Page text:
The son of a BBC war reporter evacuated to Wigan during World War Two has spoken of his memories of the borough from 75 years ago.
David Talbot, whose father Godfrey Talbot called the town his second home, spent around four years of his childhood in the borough living with his grandparents during the battle against Nazi Germany and its allies.
The family’s link to Wigan came through David’s mum, whose father Robert Owen was a borough electrical engineer and lived in a large house next to the power station where he worked.
The decision to relocate David and his mum to the borough came after Godfrey was despatched to the frontlines to cover the 8th Army campaign in North Africa, which would eventually see him be on hand when the Allies reached Rome the day before D-Day.
It was in that house that David spent the war years, somewhat separated from areas of Wigan which were still very much how George Orwell described them in The Road to Wigan Pier.
He attended Woodfield Primary School and some of his formative experiences in childhood happened in the borough, with he and other children also taking some interest in what was going on in the outside world.
David, who is now 83 and lives in South London, shared his war reminisces in the run-up to the 75th anniversary of D-Day on a journey back to the borough he still has fond memories of.
David said: “I was about four when I arrived in Wigan and I stayed until I was nine, when I was hoiked off to a preparatory boarding school on the tip of Anglesey, which was quite a culture shock after my privileged existence in Wigan.
“My grandfather was one of the foremost men in the town, so he had a chauffeur-driven car.
“I went to Woodfield, which was a private school in those days, and I remember quite a few of the children from there.
“I remember Mesnes Park and Mesnes Road very well because when the king and queen visited we lined up with our little Union Jacks along the road and waved them at them.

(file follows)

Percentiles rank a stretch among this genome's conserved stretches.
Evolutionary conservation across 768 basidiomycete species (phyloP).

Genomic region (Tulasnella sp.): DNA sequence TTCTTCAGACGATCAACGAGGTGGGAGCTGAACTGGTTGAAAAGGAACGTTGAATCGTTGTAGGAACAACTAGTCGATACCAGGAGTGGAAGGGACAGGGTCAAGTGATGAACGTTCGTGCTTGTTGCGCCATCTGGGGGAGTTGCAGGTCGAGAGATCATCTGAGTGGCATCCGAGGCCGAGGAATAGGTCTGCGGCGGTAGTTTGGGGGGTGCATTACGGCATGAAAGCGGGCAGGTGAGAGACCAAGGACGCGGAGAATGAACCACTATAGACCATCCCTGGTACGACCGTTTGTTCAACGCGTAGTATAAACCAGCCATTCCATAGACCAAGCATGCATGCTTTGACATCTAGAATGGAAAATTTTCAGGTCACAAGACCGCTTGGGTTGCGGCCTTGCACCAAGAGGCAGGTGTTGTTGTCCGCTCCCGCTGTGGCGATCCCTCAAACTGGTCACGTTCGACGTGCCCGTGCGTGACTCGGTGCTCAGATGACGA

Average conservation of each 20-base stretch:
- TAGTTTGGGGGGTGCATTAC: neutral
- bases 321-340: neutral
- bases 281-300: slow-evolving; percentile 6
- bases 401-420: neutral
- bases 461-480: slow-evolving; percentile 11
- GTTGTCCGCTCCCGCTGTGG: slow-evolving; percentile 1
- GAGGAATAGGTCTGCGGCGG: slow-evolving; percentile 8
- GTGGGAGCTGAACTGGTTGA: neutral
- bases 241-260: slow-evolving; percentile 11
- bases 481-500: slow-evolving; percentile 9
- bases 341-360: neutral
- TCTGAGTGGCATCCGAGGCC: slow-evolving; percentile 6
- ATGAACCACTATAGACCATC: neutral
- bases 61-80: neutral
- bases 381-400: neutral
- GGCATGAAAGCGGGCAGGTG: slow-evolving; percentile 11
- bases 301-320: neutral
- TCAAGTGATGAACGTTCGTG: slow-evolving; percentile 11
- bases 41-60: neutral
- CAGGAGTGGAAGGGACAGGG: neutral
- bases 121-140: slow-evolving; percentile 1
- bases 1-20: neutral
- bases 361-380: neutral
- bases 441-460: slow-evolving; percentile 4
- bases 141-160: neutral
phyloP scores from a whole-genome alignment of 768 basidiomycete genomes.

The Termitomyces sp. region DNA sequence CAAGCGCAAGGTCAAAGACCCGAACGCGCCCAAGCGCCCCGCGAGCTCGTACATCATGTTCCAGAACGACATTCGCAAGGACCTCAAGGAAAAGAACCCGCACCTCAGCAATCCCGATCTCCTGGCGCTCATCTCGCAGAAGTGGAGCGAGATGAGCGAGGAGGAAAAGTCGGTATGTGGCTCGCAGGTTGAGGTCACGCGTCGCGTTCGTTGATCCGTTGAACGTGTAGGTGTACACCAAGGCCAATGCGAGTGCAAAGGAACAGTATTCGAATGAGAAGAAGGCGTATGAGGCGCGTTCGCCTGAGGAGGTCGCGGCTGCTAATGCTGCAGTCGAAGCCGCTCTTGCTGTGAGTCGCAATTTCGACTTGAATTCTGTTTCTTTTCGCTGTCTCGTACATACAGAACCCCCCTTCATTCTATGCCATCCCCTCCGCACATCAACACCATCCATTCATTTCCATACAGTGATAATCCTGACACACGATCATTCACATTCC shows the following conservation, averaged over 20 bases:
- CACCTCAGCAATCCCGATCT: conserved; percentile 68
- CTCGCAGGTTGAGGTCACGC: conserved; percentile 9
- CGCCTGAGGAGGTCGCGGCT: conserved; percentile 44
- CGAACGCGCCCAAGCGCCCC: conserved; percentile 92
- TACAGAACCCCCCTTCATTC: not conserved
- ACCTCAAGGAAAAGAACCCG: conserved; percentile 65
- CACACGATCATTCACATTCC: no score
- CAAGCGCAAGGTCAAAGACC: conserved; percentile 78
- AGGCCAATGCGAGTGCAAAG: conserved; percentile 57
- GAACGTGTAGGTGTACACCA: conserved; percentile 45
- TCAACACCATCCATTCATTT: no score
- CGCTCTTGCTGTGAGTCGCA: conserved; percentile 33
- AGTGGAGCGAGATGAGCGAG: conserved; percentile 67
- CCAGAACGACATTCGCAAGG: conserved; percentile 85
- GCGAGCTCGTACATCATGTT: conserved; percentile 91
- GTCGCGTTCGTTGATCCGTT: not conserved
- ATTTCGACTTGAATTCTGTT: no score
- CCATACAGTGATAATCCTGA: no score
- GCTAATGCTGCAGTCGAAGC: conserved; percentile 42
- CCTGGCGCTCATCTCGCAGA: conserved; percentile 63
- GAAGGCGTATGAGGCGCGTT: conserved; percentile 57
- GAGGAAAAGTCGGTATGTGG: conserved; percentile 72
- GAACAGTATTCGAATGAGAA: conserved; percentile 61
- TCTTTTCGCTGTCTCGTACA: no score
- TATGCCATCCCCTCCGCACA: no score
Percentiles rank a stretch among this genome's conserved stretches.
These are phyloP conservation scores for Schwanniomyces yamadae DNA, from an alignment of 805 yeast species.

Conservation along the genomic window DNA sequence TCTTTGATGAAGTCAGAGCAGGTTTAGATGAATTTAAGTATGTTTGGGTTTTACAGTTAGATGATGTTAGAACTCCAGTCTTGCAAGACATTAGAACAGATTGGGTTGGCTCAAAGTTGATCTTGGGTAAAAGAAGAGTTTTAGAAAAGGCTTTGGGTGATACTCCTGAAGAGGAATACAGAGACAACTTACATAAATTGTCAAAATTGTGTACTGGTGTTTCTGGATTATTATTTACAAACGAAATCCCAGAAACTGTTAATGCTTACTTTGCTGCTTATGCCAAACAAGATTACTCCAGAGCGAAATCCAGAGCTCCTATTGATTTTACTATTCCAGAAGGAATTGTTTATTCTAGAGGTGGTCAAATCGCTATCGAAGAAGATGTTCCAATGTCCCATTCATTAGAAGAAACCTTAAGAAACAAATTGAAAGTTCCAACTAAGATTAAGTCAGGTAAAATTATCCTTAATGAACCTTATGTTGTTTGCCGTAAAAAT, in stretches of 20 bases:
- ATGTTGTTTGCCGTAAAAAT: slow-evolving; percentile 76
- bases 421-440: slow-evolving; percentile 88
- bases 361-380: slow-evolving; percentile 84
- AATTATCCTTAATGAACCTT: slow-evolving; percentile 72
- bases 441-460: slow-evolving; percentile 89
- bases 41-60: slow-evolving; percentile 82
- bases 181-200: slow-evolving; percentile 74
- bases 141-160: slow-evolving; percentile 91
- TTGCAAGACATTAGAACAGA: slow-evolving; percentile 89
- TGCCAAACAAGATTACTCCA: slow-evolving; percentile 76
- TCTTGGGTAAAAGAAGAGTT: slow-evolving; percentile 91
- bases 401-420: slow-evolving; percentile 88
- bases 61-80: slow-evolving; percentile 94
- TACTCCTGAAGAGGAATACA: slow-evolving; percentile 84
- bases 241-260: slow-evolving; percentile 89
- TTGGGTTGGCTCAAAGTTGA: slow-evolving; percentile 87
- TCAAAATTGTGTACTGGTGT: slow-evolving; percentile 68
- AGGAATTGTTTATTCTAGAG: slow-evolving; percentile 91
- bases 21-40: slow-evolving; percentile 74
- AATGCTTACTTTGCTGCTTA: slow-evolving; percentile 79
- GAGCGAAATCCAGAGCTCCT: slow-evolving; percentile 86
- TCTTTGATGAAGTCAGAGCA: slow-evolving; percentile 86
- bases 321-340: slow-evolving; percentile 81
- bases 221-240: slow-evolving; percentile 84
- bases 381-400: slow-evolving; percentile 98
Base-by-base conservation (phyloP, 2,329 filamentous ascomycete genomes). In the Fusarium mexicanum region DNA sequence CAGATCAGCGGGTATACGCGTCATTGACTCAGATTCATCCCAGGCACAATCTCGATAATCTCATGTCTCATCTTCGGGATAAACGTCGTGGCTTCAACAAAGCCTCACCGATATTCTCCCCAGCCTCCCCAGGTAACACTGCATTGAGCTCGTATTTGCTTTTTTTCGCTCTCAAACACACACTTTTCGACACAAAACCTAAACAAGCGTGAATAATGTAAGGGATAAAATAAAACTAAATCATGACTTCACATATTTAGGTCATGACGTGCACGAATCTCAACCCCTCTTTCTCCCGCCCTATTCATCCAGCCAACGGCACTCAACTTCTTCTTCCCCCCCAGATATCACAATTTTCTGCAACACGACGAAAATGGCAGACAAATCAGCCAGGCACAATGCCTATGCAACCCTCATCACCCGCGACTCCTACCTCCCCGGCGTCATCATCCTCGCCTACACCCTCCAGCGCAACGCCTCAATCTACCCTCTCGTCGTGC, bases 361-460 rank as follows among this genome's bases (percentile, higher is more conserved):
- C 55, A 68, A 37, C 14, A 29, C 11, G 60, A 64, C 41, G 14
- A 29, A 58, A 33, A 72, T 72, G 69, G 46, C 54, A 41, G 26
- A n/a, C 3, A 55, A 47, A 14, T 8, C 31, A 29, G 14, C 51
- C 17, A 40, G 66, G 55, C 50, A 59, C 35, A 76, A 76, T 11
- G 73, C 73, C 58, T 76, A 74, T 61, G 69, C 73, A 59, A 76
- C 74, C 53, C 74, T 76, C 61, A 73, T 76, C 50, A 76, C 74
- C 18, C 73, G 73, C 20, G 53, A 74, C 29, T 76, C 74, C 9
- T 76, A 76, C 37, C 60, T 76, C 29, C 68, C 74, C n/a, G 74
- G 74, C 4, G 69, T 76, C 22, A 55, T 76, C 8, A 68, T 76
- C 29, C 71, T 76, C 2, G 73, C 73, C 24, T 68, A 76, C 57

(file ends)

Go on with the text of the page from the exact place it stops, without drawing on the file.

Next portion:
“We lived in a house called Bradford House, which was up quite a squalid road. The house was cut off from the rest of Wigan by a high stone wall and a great big garden, so I only really knew the centre of Wigan.
“There were two cinemas on King Street and The Ritz, and I think I saw my first film in one of them. There was also the Hippodrome where I was taken to a pantomime when I was a little boy.
“We only had one air raid when they offloaded bombs from Liverpool. My grandfather panicked and sent us up to the Lake District for six months, which was lovely. He knew a family who had a farm at Buttermere and we stayed there.
“We also made contact with my father. Things were going quite well by the time he got out there.
“I didn’t know much about D-Day but I do remember I was very keen on the Russians. I had a map and used to chalk their advances on it. We children only knew that the Russians were our allies and the enemy were the Germans.”
David spoke vividly of what Wigan town centre was like three quarters of a century ago.
He said: “There was a bookshop called Wildings on Wallgate and my grandfather was in the subscription library service there and at Boots.
“There were some class distinctions in those days and we weren’t allowed to go to the public library or swimming baths. We used to go to the open-air pools at Southport.
“There was also a shop which had a cash box in the middle with wires linked to it. The bill would be whizzed across and then it would whizz back with the receipt and change.”
Following his time in Wigan David continued with his education, did National Service in the Royal Air Force and ended up at Cambridge University to study history.
Jobs including working for Reckitt and Colman in Norwich, reading the local news and selling advertising for a national newspaper followed before he did further study in Reading and then embarked on a career in teaching and education management.
He says he has retained a fondness for Wigan throughout his life, regularly returning to visit family members still living in the borough.